Monday, September 27, 2021

Play

The House could vote this week on the Build Back Better infrastructure bill, which contains resources to fight climate change, and the NTSB investigates an Amtrak derailment in north-central Montana.

Play

A government shutdown looms as the Senate prepares to vote on the debt ceiling, former President Trump holds a rally in Georgia, the U.S. reopens a Texas border crossing, and an Amtrak train crash kills three in Montana.

Play

A new Oklahoma museum honors tribal nations, while Iowa's history is back on the blacktop; mixed news on COVID-19 comes with a warning about unconventional drugs; and electric cars and buses are coming to rural America.

Need for Affordable Housing in Colorado Dwarfs Available Units

Play

Wednesday, March 31, 2021   

DENVER - The need for affordable housing continues to outgrow supply in Colorado and across the United States, according to a new report.

For every 100 of Colorado's lowest-income households, there are just 30 affordable rentals. A disproportionate number of the state's lowest-paid workers are people of color, and nearly three in four households are forced to spend more than half their income on housing.

Cathy Alderman, chief communications and public policy officer for the Colorado Coalition for the Homeless, said these families are at increasing risk of losing their homes.

"A two-individual household would need to be making between $50,000 and $75,000 in order to afford a rental in Colorado," she said, "and that's much higher than our current minimum wage would allow if somebody was working 40 hours a week."

Cities across Colorado have taken some steps to grow their inventory of affordable housing. In 2015, Denver passed the Affordable Housing Fund, which Alderman said has helped get more affordable housing into the pipeline. However, she added that the city also repealed a zoning measure requiring developers to make a certain percentage of residential units affordable.

Alderman worried that not-for-profit developers will not be able to develop enough middle- to low-income housing on their own to meet current and future demands. She said for-profit companies need to do their part to fill in the affordable-housing gap. Because there currently are no incentives for developers to shift away from building high-end units, Alderman said state lawmakers may need to step in.

"Clearly if there is a gap of 70 units for every 100 needed, the market is not working," she said. "Developers are not bringing those units on line because there is not as much profit."

In the short term, she said, it's also critical to increase funding for vouchers so the state's lowest-paid workers can stay housed in the middle of the coronavirus pandemic. Nationally, researchers found a shortage of 6.8 million affordable and available rentals for households considered to be extremely low-income, with incomes at or below the poverty level or 30% of their area median income.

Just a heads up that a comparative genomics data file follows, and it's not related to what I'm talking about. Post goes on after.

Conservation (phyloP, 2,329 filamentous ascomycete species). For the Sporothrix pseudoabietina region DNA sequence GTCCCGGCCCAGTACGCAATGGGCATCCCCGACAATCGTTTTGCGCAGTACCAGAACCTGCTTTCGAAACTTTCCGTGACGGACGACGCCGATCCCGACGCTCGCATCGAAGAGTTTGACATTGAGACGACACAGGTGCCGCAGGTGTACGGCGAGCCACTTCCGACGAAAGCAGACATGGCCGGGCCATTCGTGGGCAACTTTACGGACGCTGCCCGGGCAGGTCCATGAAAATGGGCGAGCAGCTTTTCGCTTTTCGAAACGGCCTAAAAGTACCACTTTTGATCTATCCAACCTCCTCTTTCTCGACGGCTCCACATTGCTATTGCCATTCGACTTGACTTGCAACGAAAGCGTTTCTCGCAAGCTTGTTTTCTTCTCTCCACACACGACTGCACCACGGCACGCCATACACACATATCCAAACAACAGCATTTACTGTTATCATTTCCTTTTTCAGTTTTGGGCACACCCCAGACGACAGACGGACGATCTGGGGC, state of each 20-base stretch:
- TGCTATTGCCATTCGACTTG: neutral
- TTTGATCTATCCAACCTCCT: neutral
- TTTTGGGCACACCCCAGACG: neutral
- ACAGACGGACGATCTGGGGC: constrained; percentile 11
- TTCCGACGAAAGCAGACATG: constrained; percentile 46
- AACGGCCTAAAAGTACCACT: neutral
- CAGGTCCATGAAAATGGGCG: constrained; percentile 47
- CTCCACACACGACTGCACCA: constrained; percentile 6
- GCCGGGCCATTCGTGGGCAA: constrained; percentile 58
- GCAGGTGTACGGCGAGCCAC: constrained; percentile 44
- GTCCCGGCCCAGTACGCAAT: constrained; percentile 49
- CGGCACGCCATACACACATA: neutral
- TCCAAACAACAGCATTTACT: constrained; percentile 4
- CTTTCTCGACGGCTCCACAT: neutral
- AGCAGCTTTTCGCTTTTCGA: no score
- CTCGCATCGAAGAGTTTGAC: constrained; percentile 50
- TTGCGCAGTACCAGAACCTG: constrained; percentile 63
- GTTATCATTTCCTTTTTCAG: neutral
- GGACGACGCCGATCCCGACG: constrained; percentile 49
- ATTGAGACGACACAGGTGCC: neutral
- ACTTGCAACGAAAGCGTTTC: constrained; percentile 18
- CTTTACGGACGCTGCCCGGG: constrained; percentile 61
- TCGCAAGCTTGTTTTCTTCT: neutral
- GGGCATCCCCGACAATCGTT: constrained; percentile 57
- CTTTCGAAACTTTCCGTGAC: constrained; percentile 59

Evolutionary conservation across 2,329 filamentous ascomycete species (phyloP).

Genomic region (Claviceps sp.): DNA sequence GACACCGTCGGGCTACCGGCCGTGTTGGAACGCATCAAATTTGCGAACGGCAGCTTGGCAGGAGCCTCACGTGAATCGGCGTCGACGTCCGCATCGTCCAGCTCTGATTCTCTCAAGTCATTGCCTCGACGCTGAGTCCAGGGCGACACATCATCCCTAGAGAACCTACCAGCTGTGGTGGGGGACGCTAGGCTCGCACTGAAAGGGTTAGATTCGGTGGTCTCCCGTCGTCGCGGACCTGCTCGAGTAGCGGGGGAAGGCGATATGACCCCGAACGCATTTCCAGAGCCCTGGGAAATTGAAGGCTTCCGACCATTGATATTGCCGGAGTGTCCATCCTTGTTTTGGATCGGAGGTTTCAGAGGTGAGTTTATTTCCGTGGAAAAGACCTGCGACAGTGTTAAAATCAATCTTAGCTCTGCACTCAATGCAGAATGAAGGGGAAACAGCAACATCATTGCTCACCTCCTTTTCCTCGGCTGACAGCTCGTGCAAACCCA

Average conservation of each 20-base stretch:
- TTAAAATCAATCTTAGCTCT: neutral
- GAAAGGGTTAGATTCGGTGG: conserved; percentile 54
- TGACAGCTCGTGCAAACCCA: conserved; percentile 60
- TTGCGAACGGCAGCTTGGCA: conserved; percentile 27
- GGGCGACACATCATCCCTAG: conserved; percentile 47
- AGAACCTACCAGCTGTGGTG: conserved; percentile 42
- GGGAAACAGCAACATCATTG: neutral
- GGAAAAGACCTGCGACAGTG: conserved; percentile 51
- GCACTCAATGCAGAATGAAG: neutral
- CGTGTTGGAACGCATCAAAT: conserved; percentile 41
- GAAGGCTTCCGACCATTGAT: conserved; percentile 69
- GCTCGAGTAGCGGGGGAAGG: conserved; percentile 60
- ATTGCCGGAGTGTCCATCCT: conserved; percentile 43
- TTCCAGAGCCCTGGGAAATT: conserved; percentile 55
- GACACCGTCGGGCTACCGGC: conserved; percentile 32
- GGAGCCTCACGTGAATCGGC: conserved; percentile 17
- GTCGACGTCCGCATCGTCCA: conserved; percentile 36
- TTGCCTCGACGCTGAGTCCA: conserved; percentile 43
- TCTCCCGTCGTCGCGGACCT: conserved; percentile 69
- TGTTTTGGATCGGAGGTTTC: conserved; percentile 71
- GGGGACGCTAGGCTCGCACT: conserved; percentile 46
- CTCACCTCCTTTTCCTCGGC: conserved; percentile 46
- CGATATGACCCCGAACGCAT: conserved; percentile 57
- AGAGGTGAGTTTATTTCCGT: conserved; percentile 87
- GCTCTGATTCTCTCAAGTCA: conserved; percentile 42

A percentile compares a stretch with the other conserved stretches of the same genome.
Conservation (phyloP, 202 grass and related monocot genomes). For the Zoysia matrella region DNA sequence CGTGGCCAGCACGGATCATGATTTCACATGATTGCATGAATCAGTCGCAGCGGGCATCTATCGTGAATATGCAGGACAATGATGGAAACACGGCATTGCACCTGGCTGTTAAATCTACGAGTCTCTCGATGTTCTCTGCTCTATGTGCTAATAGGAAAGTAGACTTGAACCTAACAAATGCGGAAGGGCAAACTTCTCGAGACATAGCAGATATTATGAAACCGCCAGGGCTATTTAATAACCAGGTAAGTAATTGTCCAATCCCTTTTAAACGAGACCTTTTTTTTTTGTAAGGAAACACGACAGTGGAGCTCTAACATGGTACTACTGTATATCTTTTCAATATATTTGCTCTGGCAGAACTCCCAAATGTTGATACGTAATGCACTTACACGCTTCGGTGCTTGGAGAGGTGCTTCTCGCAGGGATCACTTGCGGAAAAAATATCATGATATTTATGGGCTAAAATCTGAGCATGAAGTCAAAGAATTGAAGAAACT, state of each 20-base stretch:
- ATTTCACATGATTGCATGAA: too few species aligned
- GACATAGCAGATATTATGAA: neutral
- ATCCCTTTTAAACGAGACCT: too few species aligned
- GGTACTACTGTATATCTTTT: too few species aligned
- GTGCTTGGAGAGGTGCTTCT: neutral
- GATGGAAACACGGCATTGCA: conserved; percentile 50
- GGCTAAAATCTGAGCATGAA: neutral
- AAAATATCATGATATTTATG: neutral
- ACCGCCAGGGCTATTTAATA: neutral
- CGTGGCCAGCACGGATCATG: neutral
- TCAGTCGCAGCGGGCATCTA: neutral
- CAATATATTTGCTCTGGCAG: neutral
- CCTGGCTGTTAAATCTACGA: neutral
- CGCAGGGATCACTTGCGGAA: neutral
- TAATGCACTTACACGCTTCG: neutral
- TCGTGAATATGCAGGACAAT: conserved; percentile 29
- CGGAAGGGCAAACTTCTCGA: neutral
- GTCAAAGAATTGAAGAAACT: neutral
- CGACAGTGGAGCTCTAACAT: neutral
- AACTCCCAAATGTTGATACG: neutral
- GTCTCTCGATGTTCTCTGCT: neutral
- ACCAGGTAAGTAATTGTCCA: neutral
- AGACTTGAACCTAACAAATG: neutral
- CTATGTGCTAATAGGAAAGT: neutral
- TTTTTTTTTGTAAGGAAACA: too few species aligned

get more stories like this via email

Many people with developmental disabilities couldn't receive meaningful day services during the pandemic. (Adobe stock)

Health and Wellness

BALTIMORE -- Spurred on by COVID challenges, a grant from the Maryland Developmental Disabilities Council to two human services providers is …


Environment

RUBY MOUNTAINS, Nev. -- Nevada is the driest state in the nation, yet few of its rivers and streams have federal protections. Now a new report …

Environment

ROCK SPRINGS, Wyo. -- This weekend, athletes from across the nation gathered in South Pass City to Run the Red, a series of marathons through the Red …


With census data showing a more diverse population in Minnesota, advocates say it's important to adopt policies that meet the needs of growing racial groups, including older residents. (Adobe Stock)

Social Issues

ST. PAUL, Minn. - The challenges facing older Black, Indigenous, and People of Color Minnesotans will be the focal point of a virtual forum tomorrow…

Health and Wellness

ST. JOSEPH, Mo. - Missourians have a little more than a month until open enrollment for health-care coverage at healthcare.gov, and medical experts …

Since Section 232's implementation, U.S. steel producers have announced the reopening of facilities in at least 15 states. (Adobe Stock)

Social Issues

TOLEDO, Ohio -- As the Biden administration engages in talks with the European Union about dropping tariffs on its steel exports, many U.S.-based …

Social Issues

LINCOLN, Neb. - A coalition of Nebraska community organizations and supporters are collecting signatures for a ballot initiative that would raise the …

Social Issues

MADISON, Wis. - Prescription drug costs are climbing faster than wages for the average Wisconsin resident. That's according to a new analysis…

 

Phone: 303.448.9105 Toll Free: 888.891.9416 Fax: 208.247.1830 Your trusted member- and audience-supported news source since 1996 Copyright 2021